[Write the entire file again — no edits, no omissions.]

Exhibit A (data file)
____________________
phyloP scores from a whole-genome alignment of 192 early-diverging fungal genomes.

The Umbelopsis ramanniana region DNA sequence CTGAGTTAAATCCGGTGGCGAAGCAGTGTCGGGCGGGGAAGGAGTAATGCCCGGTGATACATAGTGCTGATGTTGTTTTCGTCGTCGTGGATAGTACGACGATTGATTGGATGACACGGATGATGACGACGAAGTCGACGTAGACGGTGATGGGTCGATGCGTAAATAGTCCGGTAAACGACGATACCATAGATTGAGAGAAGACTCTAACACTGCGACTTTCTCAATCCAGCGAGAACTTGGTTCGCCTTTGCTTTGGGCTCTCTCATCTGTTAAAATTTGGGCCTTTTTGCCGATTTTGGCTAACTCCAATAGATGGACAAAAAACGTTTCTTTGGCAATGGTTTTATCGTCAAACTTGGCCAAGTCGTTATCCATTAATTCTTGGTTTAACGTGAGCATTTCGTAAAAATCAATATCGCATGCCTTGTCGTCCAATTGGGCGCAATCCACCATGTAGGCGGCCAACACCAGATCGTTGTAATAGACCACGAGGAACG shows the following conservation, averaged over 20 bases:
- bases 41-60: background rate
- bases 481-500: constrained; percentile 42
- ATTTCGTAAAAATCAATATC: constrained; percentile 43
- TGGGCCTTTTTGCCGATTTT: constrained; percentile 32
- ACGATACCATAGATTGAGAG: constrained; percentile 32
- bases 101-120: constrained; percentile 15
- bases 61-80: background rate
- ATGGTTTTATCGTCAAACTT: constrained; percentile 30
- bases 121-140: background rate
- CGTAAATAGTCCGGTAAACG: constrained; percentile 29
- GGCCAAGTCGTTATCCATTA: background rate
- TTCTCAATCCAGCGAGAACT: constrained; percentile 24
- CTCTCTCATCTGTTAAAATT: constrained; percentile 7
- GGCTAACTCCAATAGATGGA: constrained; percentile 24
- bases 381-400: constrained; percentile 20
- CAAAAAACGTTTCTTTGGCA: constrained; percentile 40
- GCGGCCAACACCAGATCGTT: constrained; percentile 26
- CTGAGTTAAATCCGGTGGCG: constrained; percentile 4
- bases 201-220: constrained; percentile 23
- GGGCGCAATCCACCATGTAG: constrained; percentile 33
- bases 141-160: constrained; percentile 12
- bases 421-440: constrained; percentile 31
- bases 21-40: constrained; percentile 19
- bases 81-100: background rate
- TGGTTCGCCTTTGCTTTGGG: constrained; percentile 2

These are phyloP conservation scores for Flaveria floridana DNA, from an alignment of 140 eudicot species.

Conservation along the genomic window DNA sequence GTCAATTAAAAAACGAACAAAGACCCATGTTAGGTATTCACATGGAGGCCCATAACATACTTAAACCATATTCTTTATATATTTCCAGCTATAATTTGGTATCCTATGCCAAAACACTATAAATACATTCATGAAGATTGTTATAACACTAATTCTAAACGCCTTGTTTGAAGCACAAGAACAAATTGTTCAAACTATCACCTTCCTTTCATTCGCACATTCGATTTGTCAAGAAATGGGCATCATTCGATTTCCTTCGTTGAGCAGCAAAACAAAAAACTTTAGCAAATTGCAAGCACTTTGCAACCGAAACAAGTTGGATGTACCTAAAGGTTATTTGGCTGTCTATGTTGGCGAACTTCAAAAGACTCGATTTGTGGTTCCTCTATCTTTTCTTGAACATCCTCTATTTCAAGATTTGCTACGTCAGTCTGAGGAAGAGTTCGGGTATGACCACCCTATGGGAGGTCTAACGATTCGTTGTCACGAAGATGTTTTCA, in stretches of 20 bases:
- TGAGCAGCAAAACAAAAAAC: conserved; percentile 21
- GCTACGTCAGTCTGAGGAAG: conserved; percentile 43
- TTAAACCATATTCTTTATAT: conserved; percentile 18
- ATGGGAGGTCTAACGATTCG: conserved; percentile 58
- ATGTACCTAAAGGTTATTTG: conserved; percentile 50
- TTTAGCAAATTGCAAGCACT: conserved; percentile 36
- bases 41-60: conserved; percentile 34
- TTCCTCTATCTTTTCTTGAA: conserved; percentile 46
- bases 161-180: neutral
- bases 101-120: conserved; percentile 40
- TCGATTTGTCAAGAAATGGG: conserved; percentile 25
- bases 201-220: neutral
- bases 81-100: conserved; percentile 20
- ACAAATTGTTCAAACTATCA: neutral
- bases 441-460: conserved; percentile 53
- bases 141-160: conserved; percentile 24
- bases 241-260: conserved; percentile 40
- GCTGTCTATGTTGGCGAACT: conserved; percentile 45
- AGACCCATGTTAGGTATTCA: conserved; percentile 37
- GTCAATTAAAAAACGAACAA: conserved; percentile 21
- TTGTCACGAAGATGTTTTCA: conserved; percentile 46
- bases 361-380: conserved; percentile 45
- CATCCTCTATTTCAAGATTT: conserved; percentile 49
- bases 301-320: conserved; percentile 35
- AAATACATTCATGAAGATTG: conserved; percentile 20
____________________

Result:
phyloP scores from a whole-genome alignment of 192 early-diverging fungal genomes.

The Umbelopsis ramanniana region DNA sequence CTGAGTTAAATCCGGTGGCGAAGCAGTGTCGGGCGGGGAAGGAGTAATGCCCGGTGATACATAGTGCTGATGTTGTTTTCGTCGTCGTGGATAGTACGACGATTGATTGGATGACACGGATGATGACGACGAAGTCGACGTAGACGGTGATGGGTCGATGCGTAAATAGTCCGGTAAACGACGATACCATAGATTGAGAGAAGACTCTAACACTGCGACTTTCTCAATCCAGCGAGAACTTGGTTCGCCTTTGCTTTGGGCTCTCTCATCTGTTAAAATTTGGGCCTTTTTGCCGATTTTGGCTAACTCCAATAGATGGACAAAAAACGTTTCTTTGGCAATGGTTTTATCGTCAAACTTGGCCAAGTCGTTATCCATTAATTCTTGGTTTAACGTGAGCATTTCGTAAAAATCAATATCGCATGCCTTGTCGTCCAATTGGGCGCAATCCACCATGTAGGCGGCCAACACCAGATCGTTGTAATAGACCACGAGGAACG shows the following conservation, averaged over 20 bases:
- bases 41-60: background rate
- bases 481-500: constrained; percentile 42
- ATTTCGTAAAAATCAATATC: constrained; percentile 43
- TGGGCCTTTTTGCCGATTTT: constrained; percentile 32
- ACGATACCATAGATTGAGAG: constrained; percentile 32
- bases 101-120: constrained; percentile 15
- bases 61-80: background rate
- ATGGTTTTATCGTCAAACTT: constrained; percentile 30
- bases 121-140: background rate
- CGTAAATAGTCCGGTAAACG: constrained; percentile 29
- GGCCAAGTCGTTATCCATTA: background rate
- TTCTCAATCCAGCGAGAACT: constrained; percentile 24
- CTCTCTCATCTGTTAAAATT: constrained; percentile 7
- GGCTAACTCCAATAGATGGA: constrained; percentile 24
- bases 381-400: constrained; percentile 20
- CAAAAAACGTTTCTTTGGCA: constrained; percentile 40
- GCGGCCAACACCAGATCGTT: constrained; percentile 26
- CTGAGTTAAATCCGGTGGCG: constrained; percentile 4
- bases 201-220: constrained; percentile 23
- GGGCGCAATCCACCATGTAG: constrained; percentile 33
- bases 141-160: constrained; percentile 12
- bases 421-440: constrained; percentile 31
- bases 21-40: constrained; percentile 19
- bases 81-100: background rate
- TGGTTCGCCTTTGCTTTGGG: constrained; percentile 2

These are phyloP conservation scores for Flaveria floridana DNA, from an alignment of 140 eudicot species.

Conservation along the genomic window DNA sequence GTCAATTAAAAAACGAACAAAGACCCATGTTAGGTATTCACATGGAGGCCCATAACATACTTAAACCATATTCTTTATATATTTCCAGCTATAATTTGGTATCCTATGCCAAAACACTATAAATACATTCATGAAGATTGTTATAACACTAATTCTAAACGCCTTGTTTGAAGCACAAGAACAAATTGTTCAAACTATCACCTTCCTTTCATTCGCACATTCGATTTGTCAAGAAATGGGCATCATTCGATTTCCTTCGTTGAGCAGCAAAACAAAAAACTTTAGCAAATTGCAAGCACTTTGCAACCGAAACAAGTTGGATGTACCTAAAGGTTATTTGGCTGTCTATGTTGGCGAACTTCAAAAGACTCGATTTGTGGTTCCTCTATCTTTTCTTGAACATCCTCTATTTCAAGATTTGCTACGTCAGTCTGAGGAAGAGTTCGGGTATGACCACCCTATGGGAGGTCTAACGATTCGTTGTCACGAAGATGTTTTCA, in stretches of 20 bases:
- TGAGCAGCAAAACAAAAAAC: conserved; percentile 21
- GCTACGTCAGTCTGAGGAAG: conserved; percentile 43
- TTAAACCATATTCTTTATAT: conserved; percentile 18
- ATGGGAGGTCTAACGATTCG: conserved; percentile 58
- ATGTACCTAAAGGTTATTTG: conserved; percentile 50
- TTTAGCAAATTGCAAGCACT: conserved; percentile 36
- bases 41-60: conserved; percentile 34
- TTCCTCTATCTTTTCTTGAA: conserved; percentile 46
- bases 161-180: neutral
- bases 101-120: conserved; percentile 40
- TCGATTTGTCAAGAAATGGG: conserved; percentile 25
- bases 201-220: neutral
- bases 81-100: conserved; percentile 20
- ACAAATTGTTCAAACTATCA: neutral
- bases 441-460: conserved; percentile 53
- bases 141-160: conserved; percentile 24
- bases 241-260: conserved; percentile 40
- GCTGTCTATGTTGGCGAACT: conserved; percentile 45
- AGACCCATGTTAGGTATTCA: conserved; percentile 37
- GTCAATTAAAAAACGAACAA: conserved; percentile 21
- TTGTCACGAAGATGTTTTCA: conserved; percentile 46
- bases 361-380: conserved; percentile 45
- CATCCTCTATTTCAAGATTT: conserved; percentile 49
- bases 301-320: conserved; percentile 35
- AAATACATTCATGAAGATTG: conserved; percentile 20